In Lieu of Revenge, Baker Mayfield Is Humbled Again by the Browns

CHARLOTTE, N.C. — The end to Sunday’s game was abrupt and unexpected, just like Baker Mayfield has described the end of his time as the Cleveland Browns’ quarterback.

A 58-yard field goal, kicked with 8 seconds remaining, decided the Browns’ 26-24 win against the Carolina Panthers. But this game carried meaning beyond just a season opener, and beyond a player’s standard revenge game against his former team.

Mayfield, selected No. 1 overall by the Browns in 2018, started for the Panthers because his former team determined that he could not lead the way to a championship. The quarterback Cleveland has pinned its Super Bowl hopes to, Deshaun Watson, was not present because he will not be eligible to play until December as he serves an 11-game suspension for violating the N.F.L.’s personal conduct policy, after more than two dozen women accused him of harassment or assault during massage appointments.

This meeting was a product of one franchise’s desperation: The absence of Mayfield’s $230 million replacement on the Browns’ sideline was a reminder of just how far the team had been willing to go to try to win.

For much of the afternoon, Mayfield’s play only seemed to validate the Browns’ decision to cast him off. Just two months after being traded to Carolina and eight months after having surgery to repair a torn labrum in his left, non-throwing shoulder, he did not lead the Panthers past their own 40-yard line on any of the team’s first three drives.

On Carolina’s fourth, Mayfield threw an interception on a third-down pass that sailed over the middle of the field, setting up the Browns’ first score. With the Panthers trailing by 20-7 in the third quarter, he was sacked on back-to-back plays by Myles Garrett, the former teammate with whom he had clashed during their four seasons together.

But Mayfield sparked the Panthers back into the game, first with a 7-yard touchdown run, then a 75-yard touchdown pass to Robbie Anderson that could only be explained as a Browns defensive collapse and that narrowed the Browns’ lead to 2 points.

Inside of the two-minute warning, Mayfield marched Carolina downfield for a 34-yard field goal that gave the Panthers their first lead of the game. He finished with 235 yards on 16 of 27 passing, with two total touchdowns.

The Browns responded with a long-shot field goal attempt of 58 yards, successfully converted, that spoiled Mayfield’s bid for on-field revenge.

He was bettered by the Browns’ stand-in quarterback, Jacoby Brissett, whose serviceable performance — 18 of 34 passing for 147 yards and a touchdown — was good enough.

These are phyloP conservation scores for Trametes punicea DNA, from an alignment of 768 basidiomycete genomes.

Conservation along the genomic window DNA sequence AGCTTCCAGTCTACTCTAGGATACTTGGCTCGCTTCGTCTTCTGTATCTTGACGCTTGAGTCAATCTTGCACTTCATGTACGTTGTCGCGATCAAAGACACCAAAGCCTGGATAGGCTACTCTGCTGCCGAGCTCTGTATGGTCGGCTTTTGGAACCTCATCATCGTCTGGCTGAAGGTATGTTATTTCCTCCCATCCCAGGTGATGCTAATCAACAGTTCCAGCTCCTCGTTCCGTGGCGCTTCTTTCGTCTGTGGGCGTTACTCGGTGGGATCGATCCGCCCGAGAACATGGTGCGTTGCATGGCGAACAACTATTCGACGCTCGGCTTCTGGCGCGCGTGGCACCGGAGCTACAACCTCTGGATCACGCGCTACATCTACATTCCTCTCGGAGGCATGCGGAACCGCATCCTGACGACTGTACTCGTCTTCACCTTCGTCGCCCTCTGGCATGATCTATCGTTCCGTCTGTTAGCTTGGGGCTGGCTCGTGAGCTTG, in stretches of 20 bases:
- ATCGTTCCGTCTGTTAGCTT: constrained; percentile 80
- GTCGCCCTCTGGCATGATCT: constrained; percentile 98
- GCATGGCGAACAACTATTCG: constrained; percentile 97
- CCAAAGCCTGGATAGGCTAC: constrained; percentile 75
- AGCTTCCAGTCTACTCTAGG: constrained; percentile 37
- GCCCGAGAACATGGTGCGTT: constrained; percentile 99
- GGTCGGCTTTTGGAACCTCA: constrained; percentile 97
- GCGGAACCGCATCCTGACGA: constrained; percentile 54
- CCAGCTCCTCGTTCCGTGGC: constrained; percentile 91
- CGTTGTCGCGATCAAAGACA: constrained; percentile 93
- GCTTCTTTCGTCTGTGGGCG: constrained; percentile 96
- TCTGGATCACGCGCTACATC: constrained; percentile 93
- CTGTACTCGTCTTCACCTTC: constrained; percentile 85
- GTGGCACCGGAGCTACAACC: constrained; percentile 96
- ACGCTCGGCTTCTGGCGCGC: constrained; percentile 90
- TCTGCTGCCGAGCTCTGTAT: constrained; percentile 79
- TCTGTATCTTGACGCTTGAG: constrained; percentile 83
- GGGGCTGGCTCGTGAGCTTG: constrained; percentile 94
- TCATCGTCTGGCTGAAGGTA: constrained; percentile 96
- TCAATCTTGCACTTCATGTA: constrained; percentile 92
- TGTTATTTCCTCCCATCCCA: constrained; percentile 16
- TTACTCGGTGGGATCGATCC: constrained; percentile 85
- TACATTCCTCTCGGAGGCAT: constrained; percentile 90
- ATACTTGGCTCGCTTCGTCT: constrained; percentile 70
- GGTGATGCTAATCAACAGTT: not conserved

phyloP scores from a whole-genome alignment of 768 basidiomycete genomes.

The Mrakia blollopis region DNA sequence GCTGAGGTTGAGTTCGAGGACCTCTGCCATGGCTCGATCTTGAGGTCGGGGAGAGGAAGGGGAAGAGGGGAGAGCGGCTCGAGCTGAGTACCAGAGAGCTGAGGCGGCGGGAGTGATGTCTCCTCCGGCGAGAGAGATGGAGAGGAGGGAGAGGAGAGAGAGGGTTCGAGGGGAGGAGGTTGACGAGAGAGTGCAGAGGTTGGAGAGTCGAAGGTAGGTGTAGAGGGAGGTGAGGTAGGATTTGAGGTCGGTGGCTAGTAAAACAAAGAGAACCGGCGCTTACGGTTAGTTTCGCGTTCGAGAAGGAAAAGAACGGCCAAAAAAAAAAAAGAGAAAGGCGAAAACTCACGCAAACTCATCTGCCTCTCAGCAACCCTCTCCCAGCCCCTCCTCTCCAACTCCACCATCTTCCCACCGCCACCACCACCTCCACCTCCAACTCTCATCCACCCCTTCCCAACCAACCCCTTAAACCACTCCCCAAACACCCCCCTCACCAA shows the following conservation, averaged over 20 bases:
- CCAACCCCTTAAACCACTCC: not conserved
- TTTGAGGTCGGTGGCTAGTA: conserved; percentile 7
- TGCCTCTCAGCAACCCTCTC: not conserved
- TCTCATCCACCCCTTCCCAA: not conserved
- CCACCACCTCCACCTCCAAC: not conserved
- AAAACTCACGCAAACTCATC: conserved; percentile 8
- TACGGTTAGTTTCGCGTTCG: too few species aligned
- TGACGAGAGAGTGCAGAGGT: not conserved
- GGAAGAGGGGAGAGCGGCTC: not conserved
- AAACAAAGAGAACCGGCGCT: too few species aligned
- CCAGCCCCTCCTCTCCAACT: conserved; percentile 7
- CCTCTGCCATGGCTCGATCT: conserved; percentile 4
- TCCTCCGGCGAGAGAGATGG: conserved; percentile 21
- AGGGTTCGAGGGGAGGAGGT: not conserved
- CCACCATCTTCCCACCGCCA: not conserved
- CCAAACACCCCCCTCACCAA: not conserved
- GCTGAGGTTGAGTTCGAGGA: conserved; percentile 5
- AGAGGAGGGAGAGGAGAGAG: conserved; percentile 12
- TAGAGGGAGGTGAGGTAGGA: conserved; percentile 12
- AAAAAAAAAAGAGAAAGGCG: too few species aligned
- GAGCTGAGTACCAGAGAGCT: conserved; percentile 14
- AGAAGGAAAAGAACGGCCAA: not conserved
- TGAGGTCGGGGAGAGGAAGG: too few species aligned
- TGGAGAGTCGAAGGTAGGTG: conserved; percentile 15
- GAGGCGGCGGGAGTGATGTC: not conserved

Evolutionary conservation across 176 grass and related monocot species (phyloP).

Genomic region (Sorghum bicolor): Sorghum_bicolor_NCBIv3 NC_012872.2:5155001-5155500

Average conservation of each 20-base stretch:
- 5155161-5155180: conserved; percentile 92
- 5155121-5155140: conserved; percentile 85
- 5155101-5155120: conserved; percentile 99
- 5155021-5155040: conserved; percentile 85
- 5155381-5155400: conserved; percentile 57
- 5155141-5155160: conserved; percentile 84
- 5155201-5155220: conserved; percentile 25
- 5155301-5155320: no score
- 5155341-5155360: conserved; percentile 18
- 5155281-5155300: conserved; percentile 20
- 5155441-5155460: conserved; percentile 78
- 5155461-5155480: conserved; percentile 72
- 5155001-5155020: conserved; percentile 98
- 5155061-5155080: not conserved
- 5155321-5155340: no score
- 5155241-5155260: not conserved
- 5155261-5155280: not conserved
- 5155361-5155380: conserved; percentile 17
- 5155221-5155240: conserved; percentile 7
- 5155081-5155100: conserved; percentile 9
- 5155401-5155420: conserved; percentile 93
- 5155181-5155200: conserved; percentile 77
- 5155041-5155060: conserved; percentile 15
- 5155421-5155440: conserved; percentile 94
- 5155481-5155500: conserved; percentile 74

“Everybody made this out to be the Super Bowl,” Mayfield said. “But despite what everybody is going to make this, there’s 16 more games.”

Mayfield’s attempts at downplaying the anticipation for this game strained credibility. He denied telling a sideline reporter during the preseason that he wanted to, in more colorful terms, mess his former team up in the season opener. And he claimed he “didn’t have any say” in the design of his own officially branded T-shirts, which were printed with a broken dog collar and the slogan “off the leash,” an apparent reference to his dissatisfaction with the restrictions he felt he had in Browns Coach Kevin Stefanski’s offense.

As Mayfield ran out of a tunnel onto the field before kickoff, he was met with a mixture of boos and cheers, his past and present each vocally represented. The juxtaposition was observable in the stands, too, where No. 6 Browns jerseys were intermingled with a surprising number of No. 6 Panthers jerseys.

The second act of Mayfield’s N.F.L. career has been humbling. It began with his trade to Carolina in July for a conditional draft pick, and sputtered with the Week 1 loss. The full context for why he is starting over, however, carries a weight unlike most routine N.F.L. transactions.

Last October, around the time Mayfield missed the first start of his N.F.L. career with an aggravated shoulder injury, the Browns began considering a pursuit of Watson. They opted to recruit him despite the torrent of detailed accusations of sexual misconduct that had been made against him over the preceding months.

In March, after a grand jury in Texas declined to indict Watson on criminal charges, Browns decision makers courted Watson at the Houston office of his defense attorney. Later that day, Mayfield posted on social media what amounted to a farewell note to fans in Cleveland.

That same week, ESPN’s Chris Mortensen reported that the Browns wanted “an adult” at the quarterback position, a knock on Mayfield’s fiery temperament as the team pursued a replacement who at the time was facing 22 civil lawsuits by women.

At Watson’s introductory news conference, Browns General Manager Andrew Berry said it had taken a “five-month odyssey” to arrive at their decision to trade with the Houston Texans for Watson. After initially denying Mayfield’s trade request, they agreed to move him, but it would be months before the team reached a deal with Carolina.

Watson, who has continued to deny the accusations of sexual misconduct against him, must spend his weeks away from the team taking part in a mandatory treatment program, as part of the disciplinary settlement he reached with the league. Any failure to “faithfully commit” to the treatment program could result in further disciplinary action or a delay in his reinstatement, according to the terms of the settlement.

The decision the Browns made in March has implications, both on and off the field, that will be long-lasting. On Sunday, the only thing that was decided was a single game.